Second, the fact that Airbus was positioning the release of the A320neo as “by far the most efficient and most silent aircraft on short- and medium-haul routes…with lower fuel consumption and…lower CO2 emissions” may have led Boeing to focus on what it needed to do to match or exceed Airbus’ promises rather than on anticipating the consequences of its decisions on pilots, customers, and stakeholders.
The risk of jaded decision-making seems especially high in Boeing’s case because of the time pressure under which the company found itself. As various studies show, the more time pressure decision-makers are exposed to: the less time they spend on collecting information, the more likely they are to rely on feelings and gut checks, and the more imbalanced their approach to risk becomes. The effect of time pressure on ethical principles is equally corrosive, and often suppresses people’s ability to stop to consider the needs of others.
Within the context of the 737’s development at Boeing, pressure to accelerate the release of the new aircraft may have led decision-makers to evaluate data from completed test procedures as fully sufficient and adequately reflective of the plane’s safety. Yet, what the two crashes suggest today is that the plane’s weaknesses kick in under less ordinary circumstances — these scenarios would have required more time and testing to be fully understood.
Similarly, even though it was the first time the aircraft’s technology would take full control away from pilots, time pressure may have prevented Boeing from addressing the pilots’ need to know about the critical changes to the old 737. Instead, the idea that the pilots were familiar with the old 737 model and the use of software that enabled automatic adjustments may have been deemed enough. This, in turn, could have conveniently led Boeing to discount the importance of transparent information sharing and high-quality training.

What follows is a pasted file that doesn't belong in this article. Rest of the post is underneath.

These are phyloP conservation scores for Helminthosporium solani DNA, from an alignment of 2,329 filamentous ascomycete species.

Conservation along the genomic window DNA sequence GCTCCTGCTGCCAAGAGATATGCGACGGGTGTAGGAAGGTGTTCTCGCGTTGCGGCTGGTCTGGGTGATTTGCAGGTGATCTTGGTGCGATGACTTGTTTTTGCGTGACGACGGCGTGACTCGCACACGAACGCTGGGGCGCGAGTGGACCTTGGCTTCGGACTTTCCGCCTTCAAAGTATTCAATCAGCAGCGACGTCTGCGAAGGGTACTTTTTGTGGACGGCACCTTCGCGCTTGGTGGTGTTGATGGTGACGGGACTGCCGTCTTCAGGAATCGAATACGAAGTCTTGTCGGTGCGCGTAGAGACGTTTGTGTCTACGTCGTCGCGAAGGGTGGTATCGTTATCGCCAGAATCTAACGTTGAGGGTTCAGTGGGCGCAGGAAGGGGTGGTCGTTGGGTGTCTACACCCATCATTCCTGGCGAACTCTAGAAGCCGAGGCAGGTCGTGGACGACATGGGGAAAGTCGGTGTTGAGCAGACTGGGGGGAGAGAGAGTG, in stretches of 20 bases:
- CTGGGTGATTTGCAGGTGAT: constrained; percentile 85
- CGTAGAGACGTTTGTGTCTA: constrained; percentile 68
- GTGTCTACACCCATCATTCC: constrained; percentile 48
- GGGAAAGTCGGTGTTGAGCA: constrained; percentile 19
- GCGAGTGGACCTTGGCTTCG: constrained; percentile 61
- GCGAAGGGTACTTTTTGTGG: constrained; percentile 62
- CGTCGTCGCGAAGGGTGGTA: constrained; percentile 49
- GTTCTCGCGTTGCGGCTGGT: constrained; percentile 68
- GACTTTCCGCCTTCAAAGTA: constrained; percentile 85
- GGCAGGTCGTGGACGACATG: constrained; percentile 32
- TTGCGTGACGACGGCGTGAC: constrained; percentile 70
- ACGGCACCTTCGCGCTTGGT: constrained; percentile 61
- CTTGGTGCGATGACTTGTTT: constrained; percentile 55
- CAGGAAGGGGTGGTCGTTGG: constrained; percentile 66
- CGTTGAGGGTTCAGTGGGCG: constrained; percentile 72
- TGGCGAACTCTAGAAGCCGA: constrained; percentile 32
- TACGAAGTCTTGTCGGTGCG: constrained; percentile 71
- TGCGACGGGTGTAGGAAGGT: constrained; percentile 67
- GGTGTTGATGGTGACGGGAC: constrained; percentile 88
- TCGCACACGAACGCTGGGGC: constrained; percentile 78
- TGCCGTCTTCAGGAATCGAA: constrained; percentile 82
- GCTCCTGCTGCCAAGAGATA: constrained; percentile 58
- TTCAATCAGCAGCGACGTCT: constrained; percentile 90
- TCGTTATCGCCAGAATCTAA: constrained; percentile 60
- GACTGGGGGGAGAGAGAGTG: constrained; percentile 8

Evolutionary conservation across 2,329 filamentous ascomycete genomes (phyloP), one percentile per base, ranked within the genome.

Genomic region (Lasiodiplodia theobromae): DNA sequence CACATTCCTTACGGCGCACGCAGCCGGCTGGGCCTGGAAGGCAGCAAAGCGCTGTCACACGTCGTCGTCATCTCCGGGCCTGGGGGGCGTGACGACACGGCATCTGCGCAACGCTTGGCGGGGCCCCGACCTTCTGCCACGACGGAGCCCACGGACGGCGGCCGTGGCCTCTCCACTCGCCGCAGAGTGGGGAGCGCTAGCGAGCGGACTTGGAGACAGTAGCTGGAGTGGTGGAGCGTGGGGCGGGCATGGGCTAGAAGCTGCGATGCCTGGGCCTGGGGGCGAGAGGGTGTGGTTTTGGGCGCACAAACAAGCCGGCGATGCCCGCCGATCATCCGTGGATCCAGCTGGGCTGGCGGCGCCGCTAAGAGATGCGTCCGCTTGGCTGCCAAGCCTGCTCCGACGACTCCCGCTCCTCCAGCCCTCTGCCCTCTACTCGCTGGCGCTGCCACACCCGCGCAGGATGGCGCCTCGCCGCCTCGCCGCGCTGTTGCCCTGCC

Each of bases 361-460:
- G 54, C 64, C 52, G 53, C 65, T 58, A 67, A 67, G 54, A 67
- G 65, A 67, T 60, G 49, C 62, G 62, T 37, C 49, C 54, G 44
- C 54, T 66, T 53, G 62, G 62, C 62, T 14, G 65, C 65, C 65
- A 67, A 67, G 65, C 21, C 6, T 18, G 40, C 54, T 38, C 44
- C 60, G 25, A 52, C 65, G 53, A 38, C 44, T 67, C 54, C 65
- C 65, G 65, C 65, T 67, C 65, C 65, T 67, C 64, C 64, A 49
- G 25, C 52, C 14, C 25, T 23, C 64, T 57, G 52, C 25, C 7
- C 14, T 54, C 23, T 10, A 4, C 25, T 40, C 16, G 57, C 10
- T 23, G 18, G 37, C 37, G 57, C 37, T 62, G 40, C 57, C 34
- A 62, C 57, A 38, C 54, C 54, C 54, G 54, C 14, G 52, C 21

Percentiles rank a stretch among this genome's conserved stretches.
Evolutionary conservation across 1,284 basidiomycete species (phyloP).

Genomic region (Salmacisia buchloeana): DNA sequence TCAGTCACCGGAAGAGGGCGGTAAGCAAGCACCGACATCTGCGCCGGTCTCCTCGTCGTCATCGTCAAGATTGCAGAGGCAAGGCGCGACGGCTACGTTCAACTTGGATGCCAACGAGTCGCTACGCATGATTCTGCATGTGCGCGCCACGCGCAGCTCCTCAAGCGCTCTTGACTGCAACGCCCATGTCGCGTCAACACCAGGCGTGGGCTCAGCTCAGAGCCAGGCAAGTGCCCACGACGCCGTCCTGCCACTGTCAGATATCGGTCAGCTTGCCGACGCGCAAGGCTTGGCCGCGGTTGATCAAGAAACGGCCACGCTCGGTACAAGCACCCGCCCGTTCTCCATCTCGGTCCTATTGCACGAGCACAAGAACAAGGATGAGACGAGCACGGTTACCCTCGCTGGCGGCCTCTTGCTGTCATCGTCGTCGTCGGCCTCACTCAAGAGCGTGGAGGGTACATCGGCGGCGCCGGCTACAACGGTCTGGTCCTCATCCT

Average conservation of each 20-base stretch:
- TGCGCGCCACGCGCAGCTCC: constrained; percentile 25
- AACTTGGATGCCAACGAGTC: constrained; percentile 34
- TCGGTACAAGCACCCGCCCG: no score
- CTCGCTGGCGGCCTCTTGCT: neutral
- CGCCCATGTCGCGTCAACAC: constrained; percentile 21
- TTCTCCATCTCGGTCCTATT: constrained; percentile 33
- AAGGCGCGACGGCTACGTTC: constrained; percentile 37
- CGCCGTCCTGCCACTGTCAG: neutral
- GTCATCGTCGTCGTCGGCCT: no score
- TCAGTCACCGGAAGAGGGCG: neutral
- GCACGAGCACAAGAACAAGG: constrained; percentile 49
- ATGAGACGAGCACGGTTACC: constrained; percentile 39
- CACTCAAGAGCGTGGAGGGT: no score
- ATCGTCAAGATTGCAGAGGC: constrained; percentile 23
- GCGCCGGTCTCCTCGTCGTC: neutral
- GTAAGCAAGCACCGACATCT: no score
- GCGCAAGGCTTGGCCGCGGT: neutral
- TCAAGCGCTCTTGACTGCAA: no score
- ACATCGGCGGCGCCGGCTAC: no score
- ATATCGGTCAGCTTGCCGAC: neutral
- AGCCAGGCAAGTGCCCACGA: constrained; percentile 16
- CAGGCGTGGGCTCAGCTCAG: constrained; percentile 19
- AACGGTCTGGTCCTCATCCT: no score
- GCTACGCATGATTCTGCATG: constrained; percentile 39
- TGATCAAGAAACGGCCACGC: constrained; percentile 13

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It’s remarkable that Boeing has responded to the current crisis by reclaiming its purpose and core values. Yet, if Boeing’s purpose “…is to bring family, friends and loved ones together with…commercial airplanes — safely,” and if safety “is at the core” of Boeing’s mission, why then did the company demure last week?
More importantly, knowing the potential weaknesses of its own development and certification process better than anybody else, why, immediately after the Lion Air crash, wasn’t Boeing more candid about the risks associated with the 737?
It looks like Boeing is still underestimating the bias that affected its decision-making process in the first place.
Caterina Bulgarella, Ph.D., pictured above, is the co-founder of Be Thread, a platform of tools for human-centric work environments, an SAI Global influencer, and a member of Ethical Systems’ core team. She’s a culture architect and ethics expert who advises senior leaders on culture change and ethical challenges. She can be contacted here.
It is one thing to suggest, based on research, that Boeing itself, and perhaps regulators, and even courts, should consider the bias impact Dr. Bulgarella describes. It is quite another thing to lay out an assumed scenario that has the number of "may haves" and "could haves" upon which Dr. Bulgarella's analysis hinges.
Thanks, John, for your comment. Indeed, there is a difference between the two.The former would amount to a theoretical formulation. The latter is a simulated analysis meant to highlight the very impact of the biases discussed in this new piece. Mounting evidence that pressure played an important role at Boeing (see this NYT piece: https://www.nytimes.com/2019/03/23/business/boeing-737-max-crash.html) prior to the release of the new 737 makes it vital for all of us to consider the practical impact these biases are likely to have. Especially because we are blind to them and tend to remain such until we ignore them or simply consider them from a merely theoretical standpoint.